Sunday, September 24, 2006

The Schism in Iraq

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"I'm the Pope!"

"No! I'm the Pope!"

"Uh, actually, I believe that he is the Pope, as a matter of fact."

"...Ramadan starts Monday!"

"No, it already started this weekend!"

In Iraq, there is one more reason to hate your neighbour. Not like it's anything new for one group to blow up the mosque of the other but perhaps that's not the kind of "charity" that Ramadan calls for. And now there are some serious discrepancies of authority between Shiites and Sunnis.

They already have enough issues to disagree over, from adjustments to their charter how the profits of their oil will be spent once things settle down (if they can ever get the country on the roll) but now this. The clerical conflicts are showing themselves in how Muslims celebrate the holy ninth month of the Islamic calendar, Ramadan.

Like the Western Schism that temporarily fractured Christian unity (for at least the second time), the flaring animousity between at least two groups of Muslims in Iraq is now heightened by a disagrement over dates, during this annual celebration of peace. Sunnis started observing fast on Saturday, while the Shiite-led government declared Monday the start of Ramadan, taking Grand Ayatolla Ali Al-Sistani's word for it.

In 1378 there was what is known as the Western (or Papal) Schism in Christianity. Those in the Western hemisphere regarded the Pope d'Avignon as the legitamate Pope while in the Eastern hemisphere, the authority of the Roman Pope reigned supreme. However, just as the "Schism" between Sunnis and Shiites is more a political, rather than a theological problem, so was the Schism between Roman and French Catholics. The whole conflict took 29 years to resolve.

Will it take that long for people to start getting along in Iraq?

Prime Minister Nouri Al-Maliki was kinda hoping that Ramadan would be a good excuse for Iraqis not to kill each other, at least for a month.

"Isn't it ironic? Don't you think?" -Alanis Morissette

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Blogger seƱol javiel said...

then, we should start a 3 years (or more) ramadan time.

7:51 p.m.  
Blogger Enemy of the Republic said...

Fasinating post. I study medivalism, so I am familiar with all the various schisms and anti-popes and what have you. The battles between the Sunnis and the Shiites is still an area of great study for me. To answer your question, I hold out few hopes. Either the two factions have to reach an accord or another strongman a la Saddam has to be put in to crack the whip. The American presence is not helping the situation; I'm so sick of people saying that we are preventing civil war. As far as I can see, civil war is already happening. If anything, the American presence is a bandaid at best, and an instigator at worst. It just sickens me.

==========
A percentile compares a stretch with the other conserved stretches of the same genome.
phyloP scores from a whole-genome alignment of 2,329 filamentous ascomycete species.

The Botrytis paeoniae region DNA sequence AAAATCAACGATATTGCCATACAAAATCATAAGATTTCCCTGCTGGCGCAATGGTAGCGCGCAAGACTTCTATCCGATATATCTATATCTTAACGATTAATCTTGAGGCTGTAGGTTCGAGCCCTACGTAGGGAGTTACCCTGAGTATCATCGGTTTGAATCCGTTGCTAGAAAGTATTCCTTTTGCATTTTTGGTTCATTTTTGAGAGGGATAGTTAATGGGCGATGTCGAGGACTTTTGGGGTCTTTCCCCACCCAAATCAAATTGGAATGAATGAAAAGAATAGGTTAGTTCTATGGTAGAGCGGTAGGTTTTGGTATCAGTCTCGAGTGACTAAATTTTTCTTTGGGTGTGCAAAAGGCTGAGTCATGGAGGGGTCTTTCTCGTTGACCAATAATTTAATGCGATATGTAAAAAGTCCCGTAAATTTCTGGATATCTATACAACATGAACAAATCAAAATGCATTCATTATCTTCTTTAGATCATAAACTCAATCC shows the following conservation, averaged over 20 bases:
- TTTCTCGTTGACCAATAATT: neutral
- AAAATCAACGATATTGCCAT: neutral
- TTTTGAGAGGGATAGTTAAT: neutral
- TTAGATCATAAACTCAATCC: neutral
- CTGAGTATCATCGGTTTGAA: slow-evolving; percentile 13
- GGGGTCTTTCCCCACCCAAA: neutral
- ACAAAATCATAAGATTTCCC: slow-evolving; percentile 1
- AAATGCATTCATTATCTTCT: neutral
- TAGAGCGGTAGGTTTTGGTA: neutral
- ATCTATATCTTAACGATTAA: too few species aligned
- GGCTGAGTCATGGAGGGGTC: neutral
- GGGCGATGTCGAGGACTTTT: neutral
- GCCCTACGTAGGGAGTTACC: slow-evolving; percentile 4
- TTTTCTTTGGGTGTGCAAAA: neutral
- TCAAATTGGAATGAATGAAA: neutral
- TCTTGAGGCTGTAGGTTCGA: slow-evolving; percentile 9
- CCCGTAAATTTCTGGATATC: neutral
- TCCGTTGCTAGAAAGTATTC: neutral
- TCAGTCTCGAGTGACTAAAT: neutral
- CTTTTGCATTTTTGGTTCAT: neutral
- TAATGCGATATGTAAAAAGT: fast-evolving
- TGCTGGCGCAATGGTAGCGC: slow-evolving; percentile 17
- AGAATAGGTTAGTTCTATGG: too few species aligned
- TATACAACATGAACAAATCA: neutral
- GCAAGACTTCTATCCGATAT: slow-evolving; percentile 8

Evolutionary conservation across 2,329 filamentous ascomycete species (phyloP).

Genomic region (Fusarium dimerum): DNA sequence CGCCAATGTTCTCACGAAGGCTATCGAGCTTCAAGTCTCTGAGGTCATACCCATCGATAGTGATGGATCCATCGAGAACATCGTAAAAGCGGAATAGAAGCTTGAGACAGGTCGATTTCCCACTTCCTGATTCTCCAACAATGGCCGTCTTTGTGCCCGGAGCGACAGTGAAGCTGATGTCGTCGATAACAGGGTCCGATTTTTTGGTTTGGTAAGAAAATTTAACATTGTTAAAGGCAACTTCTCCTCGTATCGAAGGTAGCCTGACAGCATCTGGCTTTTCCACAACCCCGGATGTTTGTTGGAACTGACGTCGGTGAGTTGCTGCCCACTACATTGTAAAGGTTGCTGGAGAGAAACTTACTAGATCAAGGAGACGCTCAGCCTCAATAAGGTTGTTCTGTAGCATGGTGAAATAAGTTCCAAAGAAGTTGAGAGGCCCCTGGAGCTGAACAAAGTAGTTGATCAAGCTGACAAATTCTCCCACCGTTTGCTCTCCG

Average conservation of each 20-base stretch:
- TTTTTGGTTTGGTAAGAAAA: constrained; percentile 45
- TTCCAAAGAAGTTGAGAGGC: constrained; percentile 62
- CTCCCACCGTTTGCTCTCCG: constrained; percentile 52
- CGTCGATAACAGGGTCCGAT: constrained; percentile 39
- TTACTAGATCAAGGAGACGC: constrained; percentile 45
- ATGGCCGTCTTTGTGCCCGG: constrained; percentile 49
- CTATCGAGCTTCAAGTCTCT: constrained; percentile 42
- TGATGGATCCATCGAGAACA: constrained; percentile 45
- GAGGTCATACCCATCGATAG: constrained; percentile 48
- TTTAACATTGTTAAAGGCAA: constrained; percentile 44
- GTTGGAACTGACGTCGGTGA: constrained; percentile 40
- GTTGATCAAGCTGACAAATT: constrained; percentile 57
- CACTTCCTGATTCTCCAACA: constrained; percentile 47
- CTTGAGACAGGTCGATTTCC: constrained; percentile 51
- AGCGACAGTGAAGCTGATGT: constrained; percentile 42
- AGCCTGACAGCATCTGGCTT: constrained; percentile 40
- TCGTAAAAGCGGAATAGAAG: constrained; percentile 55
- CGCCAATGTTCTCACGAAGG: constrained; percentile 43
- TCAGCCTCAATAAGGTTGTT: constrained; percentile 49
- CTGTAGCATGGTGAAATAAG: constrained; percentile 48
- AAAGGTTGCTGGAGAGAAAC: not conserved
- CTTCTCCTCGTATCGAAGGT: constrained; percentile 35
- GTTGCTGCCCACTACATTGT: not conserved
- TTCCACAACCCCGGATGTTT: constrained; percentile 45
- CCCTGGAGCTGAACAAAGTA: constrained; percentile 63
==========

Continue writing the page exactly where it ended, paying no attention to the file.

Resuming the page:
4:05 p.m.  
Anonymous Anonymous said...

indeed fascinating post.

Why do people insist on having leaders? Especially in catholicism. There's no referral to religious leaders or popes in the bible anywhere.

What's the big point? You just create movements that grow farther away from each other. Sometimes it seems "the believers" have forgotten what it's all about. In the end we all want the same thing.

8:15 a.m.  
Blogger Anki said...

Err...i am a little apalled by this post.The Shia-Sunni division is certainly a prominent cause of conflict but i think you are looking at the issue from a calculated distance.Presently, Shias and Sunis comprise the muslim population in various countries and in several regions there are no major conflicts between the two factions.It is definitely a political problem arising out of the vested interests of the clerical elite. However, in Iraq, the Shia-Sunni divide would not have raised its ugly violent head in such a prolific manner if it wasn't for the illegal American invasion. I think the answer to your question "Will it take that long for people to start getting along in Iraq?" lies in the introspection of the US foriegn policy rather than the Shia-Sunni divide.

4:04 p.m.  
Blogger sirbarrett said...

senor javiel -If peace would result, I'm for it.

enemy of the republic -Yes, I think the military presence militarizes all the other powers, and thus corrupts them. You can't hold up your rifles as an example of peace.

kunstmaecker -Someone always tries to assume the bigwig position.

Anki -I agree. I think an environment of war just prolongs itself. And I didn't mean to suggest that Sunnis and Shiites are inherently divided, just that there is a lot of violence in Iraq, (which is why it's politically, not religiously motivated). I'm just looking at this isolated issue and comparing it to the historical Catholic situation. You're right that many Muslims live in peace together elsewhere but this is simply what I refer to as one of many "Schism in Iraq", not elsewhere.

12:57 p.m.  
Blogger Anki said...

My bad :-)..."one more reason to hate your neighbour" I see it now!

3:40 p.m.  

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